Near the city of Qom, Iran has a secret plant that is part of its chemical weapons program, according to a secret U.S. cable sent by Secretary of State Hillary Clinton, which is part of the WikiLeaks documents obtained by Haaretz. Clinton instructed the U.S. Embassy in Beijing to take action against a Chinese company that is involved in the transfer of equipment, know-how and technology to Iran.

The document, dated July 24, 2009, reveals American concerns about the company, Zibo Chemet, which has supplied vital equipment for Iran's chemical-weapons program. Such sales are forbidden, according to the regulations of the Australia Group, which supervises the sale of sensitive chemical technology, equipment and materials. China is member of that group. According to the cable, "We have new information indicating that Zibo Chemet transferred technology for the production of glass-lined reactor equipment to Iranian customers, significantly enhancing Iran's ability to produce indigenously chemical equipment suitable for a chemical warfare program."

The cable asks the U.S. Embassy in Beijing to pass on information about the company to the Chinese government and demand that it take aggressive action to get the firm to cease its shipments. The cable also provides background on the company, revealing its dubious track record.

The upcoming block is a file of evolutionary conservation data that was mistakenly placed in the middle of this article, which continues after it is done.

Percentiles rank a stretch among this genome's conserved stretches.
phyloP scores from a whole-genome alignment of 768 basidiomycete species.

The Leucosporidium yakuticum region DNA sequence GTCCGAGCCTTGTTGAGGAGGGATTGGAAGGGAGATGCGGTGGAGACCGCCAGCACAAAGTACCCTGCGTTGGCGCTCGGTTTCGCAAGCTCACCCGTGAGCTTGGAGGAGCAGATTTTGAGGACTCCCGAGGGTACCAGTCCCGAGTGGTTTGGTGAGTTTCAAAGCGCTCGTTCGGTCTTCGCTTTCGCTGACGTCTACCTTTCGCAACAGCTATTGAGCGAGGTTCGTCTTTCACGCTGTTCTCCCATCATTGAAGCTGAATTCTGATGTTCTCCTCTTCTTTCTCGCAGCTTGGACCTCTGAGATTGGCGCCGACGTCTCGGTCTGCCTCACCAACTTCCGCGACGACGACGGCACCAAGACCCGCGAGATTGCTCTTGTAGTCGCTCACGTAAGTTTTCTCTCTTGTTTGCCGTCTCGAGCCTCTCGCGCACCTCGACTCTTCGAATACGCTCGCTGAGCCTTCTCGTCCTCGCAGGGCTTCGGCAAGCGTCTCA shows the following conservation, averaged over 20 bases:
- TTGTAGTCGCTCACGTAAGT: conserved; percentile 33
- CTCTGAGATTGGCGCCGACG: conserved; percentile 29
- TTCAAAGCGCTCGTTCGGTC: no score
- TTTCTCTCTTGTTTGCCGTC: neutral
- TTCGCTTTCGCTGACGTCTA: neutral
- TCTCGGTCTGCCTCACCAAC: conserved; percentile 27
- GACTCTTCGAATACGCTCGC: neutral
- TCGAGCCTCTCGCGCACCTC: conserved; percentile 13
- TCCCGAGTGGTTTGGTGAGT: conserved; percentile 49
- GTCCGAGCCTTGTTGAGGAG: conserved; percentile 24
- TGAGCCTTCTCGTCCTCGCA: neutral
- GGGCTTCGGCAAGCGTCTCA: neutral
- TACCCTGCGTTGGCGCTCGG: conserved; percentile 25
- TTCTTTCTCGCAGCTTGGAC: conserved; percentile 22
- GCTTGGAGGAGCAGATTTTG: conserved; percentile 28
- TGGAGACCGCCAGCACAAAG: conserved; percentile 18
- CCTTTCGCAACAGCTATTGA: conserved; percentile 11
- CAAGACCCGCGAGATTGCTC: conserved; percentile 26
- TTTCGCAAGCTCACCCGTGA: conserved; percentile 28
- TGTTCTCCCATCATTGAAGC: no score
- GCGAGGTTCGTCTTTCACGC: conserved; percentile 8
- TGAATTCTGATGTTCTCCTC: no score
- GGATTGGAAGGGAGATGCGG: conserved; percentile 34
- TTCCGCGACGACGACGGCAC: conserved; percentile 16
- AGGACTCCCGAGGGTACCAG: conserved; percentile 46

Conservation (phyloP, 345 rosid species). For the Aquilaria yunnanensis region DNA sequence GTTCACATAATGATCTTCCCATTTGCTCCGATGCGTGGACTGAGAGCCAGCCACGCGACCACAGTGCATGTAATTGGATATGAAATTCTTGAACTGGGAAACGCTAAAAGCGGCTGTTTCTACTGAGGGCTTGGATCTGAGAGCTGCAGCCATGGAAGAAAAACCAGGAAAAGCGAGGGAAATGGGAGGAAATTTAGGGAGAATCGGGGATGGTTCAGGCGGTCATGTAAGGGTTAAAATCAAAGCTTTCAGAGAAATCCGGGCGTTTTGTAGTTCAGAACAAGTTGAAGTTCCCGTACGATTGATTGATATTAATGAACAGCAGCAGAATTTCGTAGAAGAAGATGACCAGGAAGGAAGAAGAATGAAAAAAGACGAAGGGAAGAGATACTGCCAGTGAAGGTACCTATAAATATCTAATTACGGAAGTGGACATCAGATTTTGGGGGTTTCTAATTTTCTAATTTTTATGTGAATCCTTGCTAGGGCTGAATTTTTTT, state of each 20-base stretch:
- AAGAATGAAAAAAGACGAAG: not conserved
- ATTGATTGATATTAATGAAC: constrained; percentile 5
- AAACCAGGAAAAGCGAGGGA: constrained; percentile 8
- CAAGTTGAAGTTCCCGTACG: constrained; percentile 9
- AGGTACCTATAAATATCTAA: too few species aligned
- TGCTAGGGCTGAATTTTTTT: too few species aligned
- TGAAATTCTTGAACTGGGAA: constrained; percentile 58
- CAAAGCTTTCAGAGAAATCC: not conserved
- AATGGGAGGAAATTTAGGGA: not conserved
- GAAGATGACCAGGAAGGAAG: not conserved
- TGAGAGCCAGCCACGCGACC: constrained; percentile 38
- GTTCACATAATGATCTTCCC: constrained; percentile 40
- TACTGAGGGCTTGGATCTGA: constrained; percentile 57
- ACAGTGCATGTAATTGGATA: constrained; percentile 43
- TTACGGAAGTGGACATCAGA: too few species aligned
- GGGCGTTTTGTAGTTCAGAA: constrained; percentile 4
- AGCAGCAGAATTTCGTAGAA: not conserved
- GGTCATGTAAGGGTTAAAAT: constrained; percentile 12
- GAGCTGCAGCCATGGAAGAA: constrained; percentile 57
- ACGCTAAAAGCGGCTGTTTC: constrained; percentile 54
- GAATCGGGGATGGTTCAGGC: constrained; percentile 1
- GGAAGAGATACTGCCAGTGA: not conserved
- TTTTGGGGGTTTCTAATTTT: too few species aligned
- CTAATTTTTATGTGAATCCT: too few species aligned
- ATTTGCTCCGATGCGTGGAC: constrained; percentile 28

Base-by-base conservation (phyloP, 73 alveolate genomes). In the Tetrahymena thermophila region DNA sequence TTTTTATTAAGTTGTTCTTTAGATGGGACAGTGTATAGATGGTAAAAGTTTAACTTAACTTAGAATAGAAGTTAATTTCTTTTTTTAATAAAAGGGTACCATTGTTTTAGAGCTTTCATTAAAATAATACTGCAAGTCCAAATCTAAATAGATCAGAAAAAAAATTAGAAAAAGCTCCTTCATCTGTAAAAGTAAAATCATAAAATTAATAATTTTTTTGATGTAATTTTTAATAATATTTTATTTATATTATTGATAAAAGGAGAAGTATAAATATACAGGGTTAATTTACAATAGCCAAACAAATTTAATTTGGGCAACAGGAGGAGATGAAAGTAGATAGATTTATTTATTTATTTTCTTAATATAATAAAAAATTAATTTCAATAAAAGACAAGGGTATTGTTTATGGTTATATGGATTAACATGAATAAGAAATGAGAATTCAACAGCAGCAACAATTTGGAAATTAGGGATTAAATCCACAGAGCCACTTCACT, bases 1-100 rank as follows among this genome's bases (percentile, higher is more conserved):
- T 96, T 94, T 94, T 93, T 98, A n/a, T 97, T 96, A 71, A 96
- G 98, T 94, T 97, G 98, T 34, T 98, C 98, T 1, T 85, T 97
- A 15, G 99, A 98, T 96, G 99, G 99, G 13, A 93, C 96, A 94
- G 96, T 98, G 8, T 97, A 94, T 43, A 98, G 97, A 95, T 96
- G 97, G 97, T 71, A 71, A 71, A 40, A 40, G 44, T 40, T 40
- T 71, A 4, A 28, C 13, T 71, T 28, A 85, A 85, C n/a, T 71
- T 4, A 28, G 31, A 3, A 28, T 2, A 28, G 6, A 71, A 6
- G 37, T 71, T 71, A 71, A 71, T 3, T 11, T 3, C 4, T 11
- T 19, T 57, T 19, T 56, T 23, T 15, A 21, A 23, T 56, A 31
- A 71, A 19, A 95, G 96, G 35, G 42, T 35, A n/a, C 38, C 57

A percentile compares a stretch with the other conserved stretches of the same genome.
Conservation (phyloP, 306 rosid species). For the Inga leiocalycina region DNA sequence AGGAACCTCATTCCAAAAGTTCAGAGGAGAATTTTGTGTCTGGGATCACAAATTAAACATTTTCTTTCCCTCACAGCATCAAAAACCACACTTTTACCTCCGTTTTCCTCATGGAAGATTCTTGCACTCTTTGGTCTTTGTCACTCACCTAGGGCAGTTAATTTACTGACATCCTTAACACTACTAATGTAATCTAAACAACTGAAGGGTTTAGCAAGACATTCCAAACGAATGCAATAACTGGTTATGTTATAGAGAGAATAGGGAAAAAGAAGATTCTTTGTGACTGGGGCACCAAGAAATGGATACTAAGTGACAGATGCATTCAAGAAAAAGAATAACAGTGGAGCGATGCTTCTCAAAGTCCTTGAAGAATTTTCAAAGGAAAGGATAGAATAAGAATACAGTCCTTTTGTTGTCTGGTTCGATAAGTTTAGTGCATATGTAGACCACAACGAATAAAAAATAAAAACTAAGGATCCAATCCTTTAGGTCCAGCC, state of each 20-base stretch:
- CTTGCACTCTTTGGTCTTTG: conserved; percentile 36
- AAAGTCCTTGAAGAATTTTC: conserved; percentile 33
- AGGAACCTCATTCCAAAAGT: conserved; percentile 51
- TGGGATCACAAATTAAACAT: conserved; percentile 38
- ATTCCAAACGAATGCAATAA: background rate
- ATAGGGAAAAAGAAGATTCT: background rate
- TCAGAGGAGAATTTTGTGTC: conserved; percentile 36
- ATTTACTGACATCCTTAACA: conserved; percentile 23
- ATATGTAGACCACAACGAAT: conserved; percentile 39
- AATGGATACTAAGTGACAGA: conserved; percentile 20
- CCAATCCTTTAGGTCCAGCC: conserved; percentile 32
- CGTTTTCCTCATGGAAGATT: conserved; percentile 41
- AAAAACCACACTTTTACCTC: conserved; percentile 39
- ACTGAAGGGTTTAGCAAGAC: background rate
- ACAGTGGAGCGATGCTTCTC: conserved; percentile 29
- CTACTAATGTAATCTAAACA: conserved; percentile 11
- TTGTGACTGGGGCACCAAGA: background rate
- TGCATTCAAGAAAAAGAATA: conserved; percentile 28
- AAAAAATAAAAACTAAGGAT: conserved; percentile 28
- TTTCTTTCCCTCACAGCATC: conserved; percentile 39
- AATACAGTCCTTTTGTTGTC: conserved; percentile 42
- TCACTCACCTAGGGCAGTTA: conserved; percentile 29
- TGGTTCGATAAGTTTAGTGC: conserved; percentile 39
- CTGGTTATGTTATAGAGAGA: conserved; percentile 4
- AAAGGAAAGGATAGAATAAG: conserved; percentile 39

It says the company in April 2007 was blacklisted by the United States amid suspicions that it supplied similar equipment to Iran, North Korea and Syria. The earlier suspicions forced the Chinese government to open an investigation into the company and take "limited punitive action," which is not detailed in the cable.

But, despite the company's dubious past and the steps taken, it did not refrain from holding secret contacts with Iran. According to the cable, the company "recently transferred Australia Group-controlled technology to manufacture glass-lined chemical reactor vessels to the Iranian entity Shimi Azarjaam. This glass-lining plant is located in Shokoohieh Industrial Park, Qom."

The equipment supplied by Zibo Chemet includes technology and expertise that would allow the Iranian company to produce glass-lined reactor vessels resistant to the chemicals they contain. The raw chemicals from which weapons such as nerve gas are produced are placed into these containers, which must be glass-coated so the chemicals don't eat away at the containers and evaporate into the air.

Clinton's cable shows that as the international community anxiously follows the progress of Iran's nuclear program, Iran continues to develop conventional and unconventional weapons, including chemical ones. And this progress has gained momentum in recent months as the revolutions in the Middle East divert attention from the Islamic Republic. Iran's decision to speed up the development of chemical weapons at the end of the 1980-1988 Iran-Iraq War was one of the lessons of that conflict.

Saddam Hussein's army used chemical weapons against front-line soldiers during that war; to this day thousands of these Iranian veterans are still suffering. One of the largest suppliers for Iran's chemical program was Israeli businessman Nahum Manbar, now serving 16 years in prison. He is due to be released in two years, after all his requests for a reduced term were denied.